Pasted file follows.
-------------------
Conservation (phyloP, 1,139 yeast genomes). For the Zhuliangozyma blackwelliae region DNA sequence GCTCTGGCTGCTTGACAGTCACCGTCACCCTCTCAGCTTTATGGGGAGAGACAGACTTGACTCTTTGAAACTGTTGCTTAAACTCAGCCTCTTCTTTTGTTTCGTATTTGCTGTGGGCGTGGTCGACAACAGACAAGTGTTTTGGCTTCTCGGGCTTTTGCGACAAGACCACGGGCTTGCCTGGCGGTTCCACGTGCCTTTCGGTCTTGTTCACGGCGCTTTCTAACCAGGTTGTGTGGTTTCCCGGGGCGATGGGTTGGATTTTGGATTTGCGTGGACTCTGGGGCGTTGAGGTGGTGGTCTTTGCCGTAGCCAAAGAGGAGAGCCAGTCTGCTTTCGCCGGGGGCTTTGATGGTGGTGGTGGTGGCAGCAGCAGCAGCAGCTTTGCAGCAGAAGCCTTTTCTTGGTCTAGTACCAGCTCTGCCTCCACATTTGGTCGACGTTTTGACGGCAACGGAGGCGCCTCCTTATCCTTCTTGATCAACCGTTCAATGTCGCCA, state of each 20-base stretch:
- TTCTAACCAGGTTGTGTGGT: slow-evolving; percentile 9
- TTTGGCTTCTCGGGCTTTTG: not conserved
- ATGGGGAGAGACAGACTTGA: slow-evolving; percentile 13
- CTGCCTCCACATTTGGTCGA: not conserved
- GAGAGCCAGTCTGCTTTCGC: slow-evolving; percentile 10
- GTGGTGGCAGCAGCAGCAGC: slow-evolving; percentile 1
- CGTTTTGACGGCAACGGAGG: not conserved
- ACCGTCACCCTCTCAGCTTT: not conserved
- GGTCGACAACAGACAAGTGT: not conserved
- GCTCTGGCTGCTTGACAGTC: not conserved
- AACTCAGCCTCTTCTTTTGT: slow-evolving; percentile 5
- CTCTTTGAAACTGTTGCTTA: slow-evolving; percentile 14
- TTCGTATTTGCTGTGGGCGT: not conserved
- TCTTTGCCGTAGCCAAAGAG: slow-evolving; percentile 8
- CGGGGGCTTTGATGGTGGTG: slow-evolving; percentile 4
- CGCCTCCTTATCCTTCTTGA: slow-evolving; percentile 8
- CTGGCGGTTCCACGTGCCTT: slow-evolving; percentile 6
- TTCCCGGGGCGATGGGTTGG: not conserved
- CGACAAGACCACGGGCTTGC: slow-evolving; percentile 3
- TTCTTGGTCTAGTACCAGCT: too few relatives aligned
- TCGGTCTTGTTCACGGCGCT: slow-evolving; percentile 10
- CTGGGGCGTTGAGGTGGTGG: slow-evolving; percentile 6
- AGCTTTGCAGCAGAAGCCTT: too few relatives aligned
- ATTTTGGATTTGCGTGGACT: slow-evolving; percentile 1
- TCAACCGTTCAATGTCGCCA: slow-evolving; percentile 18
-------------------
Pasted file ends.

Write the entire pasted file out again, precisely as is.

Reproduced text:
Conservation (phyloP, 1,139 yeast genomes). For the Zhuliangozyma blackwelliae region DNA sequence GCTCTGGCTGCTTGACAGTCACCGTCACCCTCTCAGCTTTATGGGGAGAGACAGACTTGACTCTTTGAAACTGTTGCTTAAACTCAGCCTCTTCTTTTGTTTCGTATTTGCTGTGGGCGTGGTCGACAACAGACAAGTGTTTTGGCTTCTCGGGCTTTTGCGACAAGACCACGGGCTTGCCTGGCGGTTCCACGTGCCTTTCGGTCTTGTTCACGGCGCTTTCTAACCAGGTTGTGTGGTTTCCCGGGGCGATGGGTTGGATTTTGGATTTGCGTGGACTCTGGGGCGTTGAGGTGGTGGTCTTTGCCGTAGCCAAAGAGGAGAGCCAGTCTGCTTTCGCCGGGGGCTTTGATGGTGGTGGTGGTGGCAGCAGCAGCAGCAGCTTTGCAGCAGAAGCCTTTTCTTGGTCTAGTACCAGCTCTGCCTCCACATTTGGTCGACGTTTTGACGGCAACGGAGGCGCCTCCTTATCCTTCTTGATCAACCGTTCAATGTCGCCA, state of each 20-base stretch:
- TTCTAACCAGGTTGTGTGGT: slow-evolving; percentile 9
- TTTGGCTTCTCGGGCTTTTG: not conserved
- ATGGGGAGAGACAGACTTGA: slow-evolving; percentile 13
- CTGCCTCCACATTTGGTCGA: not conserved
- GAGAGCCAGTCTGCTTTCGC: slow-evolving; percentile 10
- GTGGTGGCAGCAGCAGCAGC: slow-evolving; percentile 1
- CGTTTTGACGGCAACGGAGG: not conserved
- ACCGTCACCCTCTCAGCTTT: not conserved
- GGTCGACAACAGACAAGTGT: not conserved
- GCTCTGGCTGCTTGACAGTC: not conserved
- AACTCAGCCTCTTCTTTTGT: slow-evolving; percentile 5
- CTCTTTGAAACTGTTGCTTA: slow-evolving; percentile 14
- TTCGTATTTGCTGTGGGCGT: not conserved
- TCTTTGCCGTAGCCAAAGAG: slow-evolving; percentile 8
- CGGGGGCTTTGATGGTGGTG: slow-evolving; percentile 4
- CGCCTCCTTATCCTTCTTGA: slow-evolving; percentile 8
- CTGGCGGTTCCACGTGCCTT: slow-evolving; percentile 6
- TTCCCGGGGCGATGGGTTGG: not conserved
- CGACAAGACCACGGGCTTGC: slow-evolving; percentile 3
- TTCTTGGTCTAGTACCAGCT: too few relatives aligned
- TCGGTCTTGTTCACGGCGCT: slow-evolving; percentile 10
- CTGGGGCGTTGAGGTGGTGG: slow-evolving; percentile 6
- AGCTTTGCAGCAGAAGCCTT: too few relatives aligned
- ATTTTGGATTTGCGTGGACT: slow-evolving; percentile 1
- TCAACCGTTCAATGTCGCCA: slow-evolving; percentile 18